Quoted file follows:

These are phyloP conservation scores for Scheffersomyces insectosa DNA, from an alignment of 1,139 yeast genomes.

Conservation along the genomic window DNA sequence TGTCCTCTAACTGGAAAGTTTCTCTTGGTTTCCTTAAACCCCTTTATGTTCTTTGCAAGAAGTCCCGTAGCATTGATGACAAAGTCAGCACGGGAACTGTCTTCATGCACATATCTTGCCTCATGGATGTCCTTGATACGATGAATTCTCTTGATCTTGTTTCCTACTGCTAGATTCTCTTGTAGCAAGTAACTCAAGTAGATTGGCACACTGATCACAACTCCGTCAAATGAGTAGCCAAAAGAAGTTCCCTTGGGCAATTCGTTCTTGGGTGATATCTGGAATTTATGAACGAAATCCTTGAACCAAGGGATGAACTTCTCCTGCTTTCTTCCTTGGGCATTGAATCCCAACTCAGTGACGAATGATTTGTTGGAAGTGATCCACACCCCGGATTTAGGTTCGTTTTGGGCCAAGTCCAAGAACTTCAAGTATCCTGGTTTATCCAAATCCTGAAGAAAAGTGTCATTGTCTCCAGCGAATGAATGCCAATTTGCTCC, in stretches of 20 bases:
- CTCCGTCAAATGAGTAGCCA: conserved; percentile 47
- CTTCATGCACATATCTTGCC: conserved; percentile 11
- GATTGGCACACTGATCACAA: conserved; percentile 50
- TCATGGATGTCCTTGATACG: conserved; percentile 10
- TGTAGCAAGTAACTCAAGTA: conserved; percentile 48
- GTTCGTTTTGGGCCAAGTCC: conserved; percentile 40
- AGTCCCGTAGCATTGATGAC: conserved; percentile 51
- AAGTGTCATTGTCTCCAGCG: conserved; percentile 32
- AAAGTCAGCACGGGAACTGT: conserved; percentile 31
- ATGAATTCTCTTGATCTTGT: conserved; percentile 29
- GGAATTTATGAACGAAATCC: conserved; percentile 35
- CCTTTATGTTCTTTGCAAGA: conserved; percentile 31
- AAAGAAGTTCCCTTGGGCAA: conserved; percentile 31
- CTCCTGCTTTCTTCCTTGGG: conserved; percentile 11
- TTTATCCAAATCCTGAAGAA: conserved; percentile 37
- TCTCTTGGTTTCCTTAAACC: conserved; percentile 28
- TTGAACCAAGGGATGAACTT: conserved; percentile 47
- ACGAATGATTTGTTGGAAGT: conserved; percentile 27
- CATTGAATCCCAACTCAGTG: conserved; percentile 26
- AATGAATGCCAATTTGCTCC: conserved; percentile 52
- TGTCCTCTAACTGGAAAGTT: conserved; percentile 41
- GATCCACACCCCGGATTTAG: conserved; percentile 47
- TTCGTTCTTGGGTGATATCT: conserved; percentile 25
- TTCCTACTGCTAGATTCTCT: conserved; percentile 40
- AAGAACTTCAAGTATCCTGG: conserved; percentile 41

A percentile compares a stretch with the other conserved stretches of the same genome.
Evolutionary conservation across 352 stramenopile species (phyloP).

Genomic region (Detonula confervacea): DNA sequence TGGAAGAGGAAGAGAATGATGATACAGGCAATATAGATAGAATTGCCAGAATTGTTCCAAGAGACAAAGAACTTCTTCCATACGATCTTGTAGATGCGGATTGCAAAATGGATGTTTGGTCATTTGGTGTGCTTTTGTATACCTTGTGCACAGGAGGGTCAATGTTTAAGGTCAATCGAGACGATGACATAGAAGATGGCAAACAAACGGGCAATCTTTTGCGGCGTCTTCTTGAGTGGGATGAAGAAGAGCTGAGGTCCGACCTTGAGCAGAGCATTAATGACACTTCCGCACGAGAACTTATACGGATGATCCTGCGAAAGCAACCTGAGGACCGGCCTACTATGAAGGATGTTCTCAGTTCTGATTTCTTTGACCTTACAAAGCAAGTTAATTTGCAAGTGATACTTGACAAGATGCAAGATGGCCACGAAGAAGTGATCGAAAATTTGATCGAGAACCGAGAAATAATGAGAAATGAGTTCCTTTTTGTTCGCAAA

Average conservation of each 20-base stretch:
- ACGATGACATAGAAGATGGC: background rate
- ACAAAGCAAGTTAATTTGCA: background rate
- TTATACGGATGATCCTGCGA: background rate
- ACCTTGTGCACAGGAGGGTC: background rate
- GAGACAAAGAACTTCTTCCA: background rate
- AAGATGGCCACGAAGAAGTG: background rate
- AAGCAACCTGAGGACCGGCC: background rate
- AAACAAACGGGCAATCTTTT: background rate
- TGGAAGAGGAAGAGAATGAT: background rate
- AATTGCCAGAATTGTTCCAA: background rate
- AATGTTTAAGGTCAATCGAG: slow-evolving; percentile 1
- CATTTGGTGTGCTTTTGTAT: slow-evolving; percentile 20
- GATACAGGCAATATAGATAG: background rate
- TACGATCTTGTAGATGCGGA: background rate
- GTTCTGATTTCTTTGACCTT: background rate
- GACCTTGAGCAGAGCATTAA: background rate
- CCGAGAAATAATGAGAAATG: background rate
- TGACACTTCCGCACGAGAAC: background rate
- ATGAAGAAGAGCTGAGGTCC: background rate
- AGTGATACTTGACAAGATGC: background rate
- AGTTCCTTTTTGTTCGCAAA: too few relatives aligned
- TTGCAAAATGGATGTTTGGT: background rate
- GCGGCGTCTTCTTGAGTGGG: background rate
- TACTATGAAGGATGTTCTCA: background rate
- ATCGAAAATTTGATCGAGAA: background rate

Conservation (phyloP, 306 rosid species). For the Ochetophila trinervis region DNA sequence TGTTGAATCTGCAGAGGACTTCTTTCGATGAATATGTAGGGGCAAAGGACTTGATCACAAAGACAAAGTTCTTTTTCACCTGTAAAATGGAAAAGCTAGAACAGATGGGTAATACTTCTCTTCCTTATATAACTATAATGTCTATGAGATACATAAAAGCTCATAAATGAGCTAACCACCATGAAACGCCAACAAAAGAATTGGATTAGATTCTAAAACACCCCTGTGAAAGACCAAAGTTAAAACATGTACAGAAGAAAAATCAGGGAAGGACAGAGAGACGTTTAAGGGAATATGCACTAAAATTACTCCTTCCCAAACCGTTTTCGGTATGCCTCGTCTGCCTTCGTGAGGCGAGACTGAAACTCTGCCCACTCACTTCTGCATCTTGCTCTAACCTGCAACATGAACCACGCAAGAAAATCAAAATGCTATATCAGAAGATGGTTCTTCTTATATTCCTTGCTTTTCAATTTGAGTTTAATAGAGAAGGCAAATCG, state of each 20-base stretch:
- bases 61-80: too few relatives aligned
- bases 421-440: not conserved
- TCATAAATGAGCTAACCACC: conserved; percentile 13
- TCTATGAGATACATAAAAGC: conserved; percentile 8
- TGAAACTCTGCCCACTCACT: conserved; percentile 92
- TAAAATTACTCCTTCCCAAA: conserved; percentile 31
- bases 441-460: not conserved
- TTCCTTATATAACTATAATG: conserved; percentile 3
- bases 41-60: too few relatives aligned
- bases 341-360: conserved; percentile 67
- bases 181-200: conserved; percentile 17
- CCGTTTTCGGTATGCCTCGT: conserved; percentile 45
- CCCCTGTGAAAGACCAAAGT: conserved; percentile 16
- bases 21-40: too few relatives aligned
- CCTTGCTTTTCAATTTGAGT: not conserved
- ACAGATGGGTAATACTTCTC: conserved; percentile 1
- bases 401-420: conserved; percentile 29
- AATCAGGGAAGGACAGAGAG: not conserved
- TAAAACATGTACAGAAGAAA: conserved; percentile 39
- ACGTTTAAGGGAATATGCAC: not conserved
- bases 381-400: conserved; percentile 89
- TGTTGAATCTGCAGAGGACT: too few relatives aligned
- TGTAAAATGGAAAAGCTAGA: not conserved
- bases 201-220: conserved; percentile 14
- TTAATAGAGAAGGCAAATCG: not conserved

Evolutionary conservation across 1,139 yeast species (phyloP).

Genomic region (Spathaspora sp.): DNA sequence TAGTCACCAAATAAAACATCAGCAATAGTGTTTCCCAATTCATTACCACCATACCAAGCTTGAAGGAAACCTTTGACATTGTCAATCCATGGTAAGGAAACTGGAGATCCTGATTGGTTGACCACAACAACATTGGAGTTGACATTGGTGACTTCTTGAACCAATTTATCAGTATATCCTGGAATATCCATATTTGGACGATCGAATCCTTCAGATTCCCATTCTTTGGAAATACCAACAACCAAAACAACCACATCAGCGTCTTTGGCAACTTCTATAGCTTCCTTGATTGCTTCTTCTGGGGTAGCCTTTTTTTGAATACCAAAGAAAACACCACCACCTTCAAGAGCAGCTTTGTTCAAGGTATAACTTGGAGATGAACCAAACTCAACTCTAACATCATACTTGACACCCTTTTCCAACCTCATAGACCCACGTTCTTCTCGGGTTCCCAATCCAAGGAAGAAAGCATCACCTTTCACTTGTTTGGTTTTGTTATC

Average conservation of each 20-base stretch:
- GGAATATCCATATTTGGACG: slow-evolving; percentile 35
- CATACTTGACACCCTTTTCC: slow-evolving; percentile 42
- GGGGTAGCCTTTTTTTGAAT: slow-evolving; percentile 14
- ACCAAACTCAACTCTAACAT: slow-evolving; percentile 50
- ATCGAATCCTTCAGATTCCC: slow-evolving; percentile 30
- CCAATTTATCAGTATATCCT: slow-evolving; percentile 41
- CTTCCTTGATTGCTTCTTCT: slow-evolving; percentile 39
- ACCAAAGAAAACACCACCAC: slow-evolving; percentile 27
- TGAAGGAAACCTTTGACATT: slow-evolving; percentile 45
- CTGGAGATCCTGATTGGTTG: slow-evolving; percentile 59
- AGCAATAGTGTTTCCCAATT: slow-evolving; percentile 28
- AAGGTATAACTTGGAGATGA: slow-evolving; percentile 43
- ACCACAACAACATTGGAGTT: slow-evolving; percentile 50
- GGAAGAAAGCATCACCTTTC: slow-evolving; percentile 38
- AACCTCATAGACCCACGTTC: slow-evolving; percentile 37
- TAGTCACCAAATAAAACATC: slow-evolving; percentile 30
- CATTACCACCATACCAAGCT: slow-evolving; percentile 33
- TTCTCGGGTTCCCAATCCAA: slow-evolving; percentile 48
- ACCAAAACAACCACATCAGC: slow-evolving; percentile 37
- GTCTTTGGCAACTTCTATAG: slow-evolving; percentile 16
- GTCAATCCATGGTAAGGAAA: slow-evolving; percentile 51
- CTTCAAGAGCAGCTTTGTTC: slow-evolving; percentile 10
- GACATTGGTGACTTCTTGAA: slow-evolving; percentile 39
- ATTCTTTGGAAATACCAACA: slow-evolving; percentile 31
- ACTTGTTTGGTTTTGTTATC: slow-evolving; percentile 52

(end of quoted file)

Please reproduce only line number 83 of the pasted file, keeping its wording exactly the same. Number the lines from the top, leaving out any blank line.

Evolutionary conservation across 1,139 yeast species (phyloP).